(Photo above: The Quixotic Deacon, Crandall, and Walker at Saints vs Titans, Nashville, Dec. 2019)


On a fall afternoon almost 50 years ago, Lucy and I looked down from the stands of Tulane Stadium, the old Sugar Bowl, hopelessly watching the last play of a nail-biter between the Saints and the Detroit Lions. The numbers on the scoreboard were grim: 4th quarter, 2 seconds on the clock, Saints down 1 point after a back-and-forth, 17-16, game. If that weren’t enough, the Saints were far away from the Lions’ goal line.  


Way too far, we knew, for the Saints to pull off a miracle. Then out trots our portly kicker, Tom Dempsey. Saints fans buzzed in disbelief because the goal posts were 63 yards downfield, a distance then believed to be way outside any kicker’s range. It might as well have been a mile. 


Of course, a miracle did happen: Dempsey kicked; the ball sailed flawlessly skyward, then through, the uprights, and the Saints won 19-17. I vividly remember the Lions’ Alex Karras, furious in defeat, flinging himself to the grass and pounding his fist in frustration. (The same fist, incidentally, that Karras used to deck a horse in Blazing Saddles. Karras, by then a thespian, played the role of Mongo.)  


Lucy and I hung around the stadium for an hour after the game to cheer Dempsey when he emerged from the Saints’ locker room. What happened that day on Nov. 8, 1970 is etched in my brain like few others. We literally jumped up and down with joy. 


Tom Dempsey was born with half a right foot and wore a special kicking boot shaped like a square. He loved kicking off, then running haltingly downfield to hit players on the receiving team. His family recalls him suffering several concussions, and being diagnosed in 2010 with dementia. Whether the concussions caused dementia is an open question these days.  Lately Dempsey lived at Lambeth House, a senior living center in New Orleans about a half mile from my home. The facility has become an epicenter of Covid-19, which killed Dempsey.


He was a colorful character. I remember a TV ad that featured his squared-off right kicking boot launching a loaf of Bunny Bread into the stratosphere. (Only in New Orleans.)  His New York Times obituary noted that Dempsey “loved New Orleans nightlife.” His wife, Carlene, told The Times that she didn’t hear from him for several days after his historic kick. Apparently two New Orleans cops delivered cases of cold Dixie beer to the locker room after the game, an act of homage that touched off prolonged celebrating. 


Tom’s death prompted happy recollections of the thousands of sports events I’ve watched or attended over the years: Game 6 of the 1986 World Series sticks out as a highlight. Watching Affirmed and Alydar battle down the stretch in the Belmont Stakes when Affirmed clinched the Triple Crown is something I’ll remember clearly until the day I die. I could go on and on and on.


Sports has been a rich source of diversion and memories for me since 1969 when I transferred to Tulane. You see, at boarding school, I was not much of an athlete and generally had a bad attitude about athletics. All the jocks were the darlings of the school, which pissed me off. So I rebelled and actually rooted against some of our teams in crucial games. I was aided and abetted in this traitorous behaviour by another boy, a real ne’er do well, who hated organized sports — one Ira Lee Griffin. Unlike me, Lee never warmed up to sports and is blithely unaware of the sporting world to this day. So he didn’t even hear about Dempsey’s miracle kick.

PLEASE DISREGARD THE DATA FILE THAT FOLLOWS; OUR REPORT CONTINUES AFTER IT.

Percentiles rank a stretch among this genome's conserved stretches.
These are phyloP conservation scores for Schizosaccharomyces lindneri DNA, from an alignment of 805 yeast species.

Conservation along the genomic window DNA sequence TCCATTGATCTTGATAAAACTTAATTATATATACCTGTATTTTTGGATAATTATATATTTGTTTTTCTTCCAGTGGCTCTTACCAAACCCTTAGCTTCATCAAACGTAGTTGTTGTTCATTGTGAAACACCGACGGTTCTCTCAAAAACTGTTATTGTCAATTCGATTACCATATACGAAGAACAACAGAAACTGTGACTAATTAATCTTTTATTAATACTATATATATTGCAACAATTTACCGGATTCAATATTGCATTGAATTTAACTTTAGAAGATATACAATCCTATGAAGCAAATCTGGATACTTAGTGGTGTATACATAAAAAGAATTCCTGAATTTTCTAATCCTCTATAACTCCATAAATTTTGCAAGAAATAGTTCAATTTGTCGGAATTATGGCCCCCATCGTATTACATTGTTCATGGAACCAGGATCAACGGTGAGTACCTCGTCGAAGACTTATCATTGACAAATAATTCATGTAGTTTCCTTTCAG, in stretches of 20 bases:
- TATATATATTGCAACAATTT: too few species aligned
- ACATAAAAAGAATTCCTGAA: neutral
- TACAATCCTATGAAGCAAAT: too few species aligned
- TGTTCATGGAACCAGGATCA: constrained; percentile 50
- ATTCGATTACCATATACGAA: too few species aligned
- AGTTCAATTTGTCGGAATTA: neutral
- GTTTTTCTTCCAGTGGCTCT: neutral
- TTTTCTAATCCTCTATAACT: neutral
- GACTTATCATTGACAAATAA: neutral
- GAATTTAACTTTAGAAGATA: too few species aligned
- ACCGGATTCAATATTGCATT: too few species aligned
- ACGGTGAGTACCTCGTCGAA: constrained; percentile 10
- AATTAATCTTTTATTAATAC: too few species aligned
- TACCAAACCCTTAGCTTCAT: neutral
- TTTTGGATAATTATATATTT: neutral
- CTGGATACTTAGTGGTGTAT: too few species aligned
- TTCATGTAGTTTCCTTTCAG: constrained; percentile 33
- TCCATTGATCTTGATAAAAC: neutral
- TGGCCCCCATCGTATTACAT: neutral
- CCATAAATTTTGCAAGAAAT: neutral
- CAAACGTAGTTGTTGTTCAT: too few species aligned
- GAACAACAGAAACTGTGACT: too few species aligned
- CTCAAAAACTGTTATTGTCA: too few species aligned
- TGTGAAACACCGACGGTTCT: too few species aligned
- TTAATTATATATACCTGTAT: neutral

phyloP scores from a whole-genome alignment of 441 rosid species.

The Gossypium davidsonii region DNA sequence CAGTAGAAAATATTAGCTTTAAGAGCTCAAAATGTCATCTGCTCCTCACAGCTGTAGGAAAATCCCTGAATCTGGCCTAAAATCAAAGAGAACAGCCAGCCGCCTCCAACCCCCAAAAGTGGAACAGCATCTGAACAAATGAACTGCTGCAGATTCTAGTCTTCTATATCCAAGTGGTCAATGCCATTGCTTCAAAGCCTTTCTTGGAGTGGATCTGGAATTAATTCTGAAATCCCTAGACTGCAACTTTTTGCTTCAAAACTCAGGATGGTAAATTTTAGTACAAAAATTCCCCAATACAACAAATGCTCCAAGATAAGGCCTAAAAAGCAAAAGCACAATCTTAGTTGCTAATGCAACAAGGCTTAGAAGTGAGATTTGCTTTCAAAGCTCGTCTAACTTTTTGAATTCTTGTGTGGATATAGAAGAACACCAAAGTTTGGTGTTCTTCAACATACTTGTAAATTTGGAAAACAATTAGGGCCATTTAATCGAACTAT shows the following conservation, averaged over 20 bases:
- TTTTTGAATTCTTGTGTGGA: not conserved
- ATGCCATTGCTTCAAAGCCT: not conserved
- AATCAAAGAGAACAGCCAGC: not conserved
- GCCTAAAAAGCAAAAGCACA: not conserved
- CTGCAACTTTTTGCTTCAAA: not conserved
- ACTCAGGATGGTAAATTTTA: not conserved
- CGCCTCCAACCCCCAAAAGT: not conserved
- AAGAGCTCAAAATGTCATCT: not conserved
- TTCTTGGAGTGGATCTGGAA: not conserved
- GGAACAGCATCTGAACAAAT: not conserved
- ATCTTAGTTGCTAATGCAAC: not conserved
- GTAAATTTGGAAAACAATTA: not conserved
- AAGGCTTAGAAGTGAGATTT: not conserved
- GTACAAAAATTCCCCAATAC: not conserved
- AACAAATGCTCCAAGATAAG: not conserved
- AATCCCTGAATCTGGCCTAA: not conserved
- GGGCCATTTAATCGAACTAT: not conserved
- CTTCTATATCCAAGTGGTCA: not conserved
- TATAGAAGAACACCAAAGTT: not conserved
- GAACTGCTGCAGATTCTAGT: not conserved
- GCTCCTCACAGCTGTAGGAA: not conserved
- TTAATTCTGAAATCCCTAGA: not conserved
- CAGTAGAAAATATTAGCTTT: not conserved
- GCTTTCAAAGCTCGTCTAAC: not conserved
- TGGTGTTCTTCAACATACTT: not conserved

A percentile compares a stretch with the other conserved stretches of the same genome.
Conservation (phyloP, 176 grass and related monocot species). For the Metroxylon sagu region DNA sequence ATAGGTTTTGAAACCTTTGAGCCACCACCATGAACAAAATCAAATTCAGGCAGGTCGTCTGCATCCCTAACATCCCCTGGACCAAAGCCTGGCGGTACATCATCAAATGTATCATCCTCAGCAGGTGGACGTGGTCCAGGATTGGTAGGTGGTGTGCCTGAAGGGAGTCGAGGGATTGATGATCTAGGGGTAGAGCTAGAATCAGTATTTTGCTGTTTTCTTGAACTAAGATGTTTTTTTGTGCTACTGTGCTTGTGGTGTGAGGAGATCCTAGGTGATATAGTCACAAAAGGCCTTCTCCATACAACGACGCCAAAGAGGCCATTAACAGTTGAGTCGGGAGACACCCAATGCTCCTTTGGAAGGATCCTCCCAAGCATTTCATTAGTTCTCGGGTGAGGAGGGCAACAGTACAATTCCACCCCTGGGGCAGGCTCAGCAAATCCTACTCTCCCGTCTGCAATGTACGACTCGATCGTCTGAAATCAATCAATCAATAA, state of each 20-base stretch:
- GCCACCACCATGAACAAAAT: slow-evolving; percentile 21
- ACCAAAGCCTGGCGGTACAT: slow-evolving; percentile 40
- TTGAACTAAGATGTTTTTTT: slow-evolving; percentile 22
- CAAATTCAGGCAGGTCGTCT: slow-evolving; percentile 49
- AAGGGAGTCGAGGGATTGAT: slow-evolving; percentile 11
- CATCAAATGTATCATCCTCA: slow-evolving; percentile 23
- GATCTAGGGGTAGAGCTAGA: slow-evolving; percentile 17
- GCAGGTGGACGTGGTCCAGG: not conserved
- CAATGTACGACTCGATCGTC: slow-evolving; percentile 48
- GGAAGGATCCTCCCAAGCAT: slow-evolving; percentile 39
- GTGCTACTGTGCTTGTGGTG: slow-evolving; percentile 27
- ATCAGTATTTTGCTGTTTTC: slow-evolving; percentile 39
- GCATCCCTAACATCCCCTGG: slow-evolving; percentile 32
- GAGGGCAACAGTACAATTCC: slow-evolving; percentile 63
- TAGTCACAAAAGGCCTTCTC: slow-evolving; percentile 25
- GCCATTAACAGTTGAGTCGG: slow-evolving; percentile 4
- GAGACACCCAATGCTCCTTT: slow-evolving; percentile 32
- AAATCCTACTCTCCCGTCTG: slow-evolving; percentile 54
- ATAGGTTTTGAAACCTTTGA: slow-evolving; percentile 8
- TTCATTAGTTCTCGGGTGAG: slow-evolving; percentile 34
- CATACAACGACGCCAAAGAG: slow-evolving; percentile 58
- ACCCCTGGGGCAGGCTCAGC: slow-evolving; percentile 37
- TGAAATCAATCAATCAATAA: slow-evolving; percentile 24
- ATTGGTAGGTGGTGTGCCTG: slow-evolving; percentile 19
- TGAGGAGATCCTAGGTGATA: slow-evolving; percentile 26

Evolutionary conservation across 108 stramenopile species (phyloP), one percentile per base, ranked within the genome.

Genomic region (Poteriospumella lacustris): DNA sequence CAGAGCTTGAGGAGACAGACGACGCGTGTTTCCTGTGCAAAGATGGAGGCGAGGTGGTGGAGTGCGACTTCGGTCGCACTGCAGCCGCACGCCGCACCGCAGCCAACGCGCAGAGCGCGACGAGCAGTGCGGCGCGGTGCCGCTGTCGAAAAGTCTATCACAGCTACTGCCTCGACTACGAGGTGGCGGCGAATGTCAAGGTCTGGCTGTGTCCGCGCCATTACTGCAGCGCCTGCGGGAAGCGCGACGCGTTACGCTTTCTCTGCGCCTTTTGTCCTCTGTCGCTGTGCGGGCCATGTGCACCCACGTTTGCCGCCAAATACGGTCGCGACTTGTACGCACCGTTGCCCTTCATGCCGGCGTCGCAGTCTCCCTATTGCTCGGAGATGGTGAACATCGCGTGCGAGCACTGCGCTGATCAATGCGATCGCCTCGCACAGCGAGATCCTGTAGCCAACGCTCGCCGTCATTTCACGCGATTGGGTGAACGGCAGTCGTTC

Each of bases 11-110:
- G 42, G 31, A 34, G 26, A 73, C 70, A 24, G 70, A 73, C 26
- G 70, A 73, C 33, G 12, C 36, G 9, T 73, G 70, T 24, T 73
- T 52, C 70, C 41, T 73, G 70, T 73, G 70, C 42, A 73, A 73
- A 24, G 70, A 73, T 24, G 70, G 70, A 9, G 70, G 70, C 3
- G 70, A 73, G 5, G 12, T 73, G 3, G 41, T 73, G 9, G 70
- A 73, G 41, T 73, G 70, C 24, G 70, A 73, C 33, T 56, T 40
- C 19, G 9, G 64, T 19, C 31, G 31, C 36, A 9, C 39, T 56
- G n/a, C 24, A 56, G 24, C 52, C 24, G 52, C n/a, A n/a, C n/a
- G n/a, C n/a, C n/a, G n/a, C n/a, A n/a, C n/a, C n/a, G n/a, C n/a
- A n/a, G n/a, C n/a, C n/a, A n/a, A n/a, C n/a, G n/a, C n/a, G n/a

I write at this time of forced separation from sports. I had tickets to the Women’s Final Four, which was supposed to be last week. My friend Melissa Bostrom from Newport, RI, who knows everything about women’s basketball, was coming down. We’d have seen Sabrina Ionescu — the greatest active basketball player of either sex — play for the Oregon Ducks. And my home state of South Carolina was bringing its No. 1 seeded Lady Gamecocks (what an oxymoron!) to the tournament. I’d been looking  forward to the Women’s Final Four for months. And then it all went up in smoke. 


But I’ve lost much more . . . . Tulane baseball having its best season in many years; NOLA Gold Rugby; my beloved LPGA; the Women’s National Team competing for gold in Olympic football (a.k.a. soccer), Europa 2020 soccer; the Mets; the Triple Crown; Six Nations Rugby. All gone, memories that won’t be made. 


When the Covid-19 pandemic hit home about a month ago, I admit that my regrets centered on canceled or delayed games. That, I realize, is something I should be ashamed of, and I am. But only sort of. I quit thinking about sports within a week after it all ended. Cold turkey. No problem. 


But hearing that Tom Dempsey was near death triggered a flood of warm  memories. They provided some pleasure amidst the gloom of today’s socially distant existence. So I thought I would pass along a suggestion in case you  too have memories locked up in your head. 


Let them out. 

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About Buck Close

Deacon Buck Close serves on the staff of the Church of St. John the Evangelist in Newport, RI. He was born in South Carolina, graduated from Tulane University in 1972 with a BA in Economics and Latin American Studies.

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